Take a Spin Class on the Bus to Work

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One of the biggest barriers to regular exercise can be a lack of time, so it has always made sense to try and build your workout into your commute by cycling or running into work.

However, some people will never be convinced of the charms of cycling in London, with the busy streets of the capital not always the most welcoming place for those on two wheels, and running into work is restricted to those with either a short commute or incredible pace.

Fortunately, there is now set to be a third option. Boutique gym 1Rebel has announced Ride2Rebel – a fleet of buses that will contain spinning studios so you can do a HIIT class on the go and will launch later this year.

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The idea of doing a stationary bike class when you could just be cycling might seem a little strange, but try doing a HIIT workout in a cycle lane – and see how far you get without crashing into something or being thwarted by red lights.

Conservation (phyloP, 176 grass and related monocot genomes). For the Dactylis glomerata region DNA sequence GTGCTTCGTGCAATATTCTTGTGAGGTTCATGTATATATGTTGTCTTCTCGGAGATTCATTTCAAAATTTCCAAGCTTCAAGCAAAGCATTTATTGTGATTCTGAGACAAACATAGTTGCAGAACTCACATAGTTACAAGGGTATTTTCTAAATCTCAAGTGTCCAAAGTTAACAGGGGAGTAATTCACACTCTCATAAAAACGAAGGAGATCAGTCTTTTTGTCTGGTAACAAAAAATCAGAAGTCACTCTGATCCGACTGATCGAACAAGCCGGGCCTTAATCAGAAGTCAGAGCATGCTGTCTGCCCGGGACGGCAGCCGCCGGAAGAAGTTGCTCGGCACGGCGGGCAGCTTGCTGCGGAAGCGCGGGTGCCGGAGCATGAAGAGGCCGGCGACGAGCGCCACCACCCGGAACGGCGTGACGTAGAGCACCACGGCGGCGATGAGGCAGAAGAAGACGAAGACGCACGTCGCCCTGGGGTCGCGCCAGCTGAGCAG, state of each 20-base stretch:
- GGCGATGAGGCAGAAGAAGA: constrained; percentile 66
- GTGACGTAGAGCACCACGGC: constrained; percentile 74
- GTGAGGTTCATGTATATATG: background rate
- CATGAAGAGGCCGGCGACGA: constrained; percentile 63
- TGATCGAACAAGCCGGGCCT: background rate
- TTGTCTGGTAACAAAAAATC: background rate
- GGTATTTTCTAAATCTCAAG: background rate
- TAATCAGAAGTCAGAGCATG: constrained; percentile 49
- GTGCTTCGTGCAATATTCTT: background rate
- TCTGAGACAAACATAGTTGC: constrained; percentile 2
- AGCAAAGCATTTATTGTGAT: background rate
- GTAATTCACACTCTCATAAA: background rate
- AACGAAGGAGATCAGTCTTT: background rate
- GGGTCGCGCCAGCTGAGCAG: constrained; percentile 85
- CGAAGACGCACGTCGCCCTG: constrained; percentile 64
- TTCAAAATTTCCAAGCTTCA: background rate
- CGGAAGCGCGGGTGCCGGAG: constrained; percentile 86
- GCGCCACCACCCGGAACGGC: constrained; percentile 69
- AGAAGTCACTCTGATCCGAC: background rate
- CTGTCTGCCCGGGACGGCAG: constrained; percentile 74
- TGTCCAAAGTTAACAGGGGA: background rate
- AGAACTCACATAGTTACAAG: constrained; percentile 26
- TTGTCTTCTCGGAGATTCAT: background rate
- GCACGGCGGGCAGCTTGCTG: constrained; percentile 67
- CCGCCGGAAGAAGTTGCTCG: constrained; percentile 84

Along with nightclub-style lighting, the buses will have tinted windows to avoid the bemused stares of pedestrians. They will run along four popular commuter routes into the 1Rebel studio near Liverpool Street where riders can shower before heading into work.

The routes will start from Stratford, Kensington High St, Angel and Clapham Common, with classes set to last around 45 minutes. That’s presumably quite dependent on traffic though, so you might need to be prepared to spin for two hours if there are roadworks.

1Rebel is advising people to register for tickets at ride2rebel.london, with Ride2Rebel expected to start this autumn. Prices will be £12-15, which is a snip considering it’s a class and a commute rolled into one.

If you want to get ready for Ride2Rebel by trying out 1Rebel’s HIIT Ride class without the commute thrown in, drop-in sessions cost £20, with discounts available for booking classes in bulk.


Nick Harris-Fry
Senior writer

Nick Harris-Fry is a journalist who has been covering health and fitness since 2015. Nick is an avid runner, covering 70-110km a week, which gives him ample opportunity to test a wide range of running shoes and running gear. He is also the chief tester for fitness trackers and running watches, treadmills and exercise bikes, and workout headphones.